Helen McEntee starts temporary solution maternity leave

Minister for Justice signals need for legislative change in addition to policing reforms

Minister for Justice Helen McEntee has said arrangements for her maternity leave, which began on Tuesday, are a “sticking plaster” until a more permanent solution is found.

Meath East TD Ms McEntee, who on Tuesday received Cabinet approval to proceed with drafting legislation relating to reform of Garda oversight, is the first Minister in the history of the State to have a child while in office.

Her maternity leave is being facilitated by a complicated arrangement necessitated due to caps on the number of ministers a government can have, which will see Minister for Social Protection Heather Humphreys step into the role, supported by Ministers of State James Browne and Hildegarde Naughten.

“It’s really important women see other women in roles and positions being able to take maternity leave, being able to return to their jobs and the positions they were working in before,” Ms McEntee said.


“This [arrangement] is very much a sticking plaster, it’s not a long-term measure that we hope to put in place,” she said, adding that the Citizens’ Assembly had been asked to consider the issue, and that the Government was committed to addressing it.

Children’s Act

"There may be legislative change required, there may be constitutional change required," Ms McEntee said. "There's a very clear commitment from Government at every level to act on that as quickly as possible, and to engage where necessary either with the Oireachtas or with members of the public if constitutional referendum is what is required."

The Minister for Justice also confirmed she has signed the commencement order for the Children’s Act, meaning the ban on reporting the names of children who were the victims of murder or manslaughter will be lifted from May 7th. She said she wanted to thank “the many, many families” she had engaged with in recent months “in what has been a very difficult time”.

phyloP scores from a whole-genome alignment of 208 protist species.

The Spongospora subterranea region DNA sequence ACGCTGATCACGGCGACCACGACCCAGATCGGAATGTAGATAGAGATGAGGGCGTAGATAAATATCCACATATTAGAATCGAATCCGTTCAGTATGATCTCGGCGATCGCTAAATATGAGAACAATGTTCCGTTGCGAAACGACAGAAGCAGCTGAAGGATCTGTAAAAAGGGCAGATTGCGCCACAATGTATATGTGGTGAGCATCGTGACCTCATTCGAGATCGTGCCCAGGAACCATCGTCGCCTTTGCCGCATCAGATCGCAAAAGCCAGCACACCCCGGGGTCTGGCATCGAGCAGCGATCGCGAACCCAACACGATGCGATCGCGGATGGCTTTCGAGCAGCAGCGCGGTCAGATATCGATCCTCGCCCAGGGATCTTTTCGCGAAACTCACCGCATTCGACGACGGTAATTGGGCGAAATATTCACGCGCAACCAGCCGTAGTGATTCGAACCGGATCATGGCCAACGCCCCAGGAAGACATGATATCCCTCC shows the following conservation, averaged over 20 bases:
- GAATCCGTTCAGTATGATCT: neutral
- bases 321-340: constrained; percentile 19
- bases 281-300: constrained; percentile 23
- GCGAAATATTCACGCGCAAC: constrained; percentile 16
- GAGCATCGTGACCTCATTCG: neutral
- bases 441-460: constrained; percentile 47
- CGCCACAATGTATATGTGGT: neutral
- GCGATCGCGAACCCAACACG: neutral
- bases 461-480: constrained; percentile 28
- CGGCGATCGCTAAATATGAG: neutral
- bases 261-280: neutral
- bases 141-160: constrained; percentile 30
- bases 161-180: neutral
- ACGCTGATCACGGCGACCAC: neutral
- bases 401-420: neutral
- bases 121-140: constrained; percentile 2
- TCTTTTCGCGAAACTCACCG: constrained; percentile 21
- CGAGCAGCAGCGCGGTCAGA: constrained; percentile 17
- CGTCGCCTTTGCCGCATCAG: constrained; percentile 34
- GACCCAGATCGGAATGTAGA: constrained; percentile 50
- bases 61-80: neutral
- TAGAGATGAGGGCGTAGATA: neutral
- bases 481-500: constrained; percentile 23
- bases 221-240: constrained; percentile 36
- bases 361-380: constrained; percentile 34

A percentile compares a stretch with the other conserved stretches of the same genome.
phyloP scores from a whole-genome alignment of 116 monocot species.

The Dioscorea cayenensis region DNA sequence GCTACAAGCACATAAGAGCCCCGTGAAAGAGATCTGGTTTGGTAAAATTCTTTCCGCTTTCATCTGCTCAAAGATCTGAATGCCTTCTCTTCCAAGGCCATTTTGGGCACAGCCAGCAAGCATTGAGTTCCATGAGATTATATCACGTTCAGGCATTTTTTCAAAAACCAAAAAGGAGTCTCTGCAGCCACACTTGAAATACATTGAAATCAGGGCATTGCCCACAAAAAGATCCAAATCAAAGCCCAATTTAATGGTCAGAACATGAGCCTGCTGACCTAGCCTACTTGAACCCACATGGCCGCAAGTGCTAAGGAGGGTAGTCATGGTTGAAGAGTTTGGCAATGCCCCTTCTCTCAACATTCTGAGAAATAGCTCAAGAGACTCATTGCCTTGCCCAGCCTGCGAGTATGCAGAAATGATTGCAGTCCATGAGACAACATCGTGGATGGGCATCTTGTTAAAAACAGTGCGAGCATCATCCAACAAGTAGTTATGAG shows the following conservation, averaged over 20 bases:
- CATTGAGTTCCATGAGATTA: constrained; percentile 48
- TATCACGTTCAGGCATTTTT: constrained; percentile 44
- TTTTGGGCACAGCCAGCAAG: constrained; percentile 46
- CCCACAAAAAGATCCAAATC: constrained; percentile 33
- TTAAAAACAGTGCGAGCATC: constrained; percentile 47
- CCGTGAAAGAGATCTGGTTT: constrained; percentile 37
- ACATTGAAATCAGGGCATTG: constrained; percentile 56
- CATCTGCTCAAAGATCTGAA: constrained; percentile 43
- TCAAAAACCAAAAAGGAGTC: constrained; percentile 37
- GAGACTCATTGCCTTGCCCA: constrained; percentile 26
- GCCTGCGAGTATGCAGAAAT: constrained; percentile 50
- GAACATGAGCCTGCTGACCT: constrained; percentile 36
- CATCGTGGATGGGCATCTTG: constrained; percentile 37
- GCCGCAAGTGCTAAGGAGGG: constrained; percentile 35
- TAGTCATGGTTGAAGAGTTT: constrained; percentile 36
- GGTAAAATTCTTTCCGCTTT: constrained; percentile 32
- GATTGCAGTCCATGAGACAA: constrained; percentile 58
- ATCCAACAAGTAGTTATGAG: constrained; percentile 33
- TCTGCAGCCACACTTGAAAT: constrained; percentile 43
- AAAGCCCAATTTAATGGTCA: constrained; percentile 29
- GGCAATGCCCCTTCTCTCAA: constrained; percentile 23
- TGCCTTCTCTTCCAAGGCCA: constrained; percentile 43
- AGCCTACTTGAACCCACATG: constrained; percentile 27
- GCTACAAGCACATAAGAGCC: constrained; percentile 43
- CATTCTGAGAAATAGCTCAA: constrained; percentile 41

Under reforms contained in the new Policing, Security and Community Safety Bill, the Policing Authority and the Garda Inspectorate are to be merged, while new powers will see the Garda Ombudsman able to carry out no-warning inspections and begin investigations without a public complaint.

Garda oversight

The legislation will implement many of the recommendations of the Commission on the Future of Policing in Ireland's 2018 report. Ms McEntee said that body undertook extensive work to examine the structures, governance and oversight of An Garda Síochána.

She said it identified many structures that were put in place “responding to issues as they arose and that’s why we needed to introduce such a significant piece of legislation to implement all of these measures and recommendations together”.

She said that, under the new proposed reforms which will mean the Garda Commissioner will be answerable to a non-executive board, the independence of the force and its accountability to the minister of the day will not be affected.

“This is about bringing in new experience, it’s about making sure the framework is there to support the Garda Commissioner in his work. He will still have complete independence in the day-to-day functioning of An Garda Síochána, that will be very clearly set out,” she said.

Jack Horgan-Jones

Jack Horgan-Jones

Jack Horgan-Jones is a political reporter with The Irish Times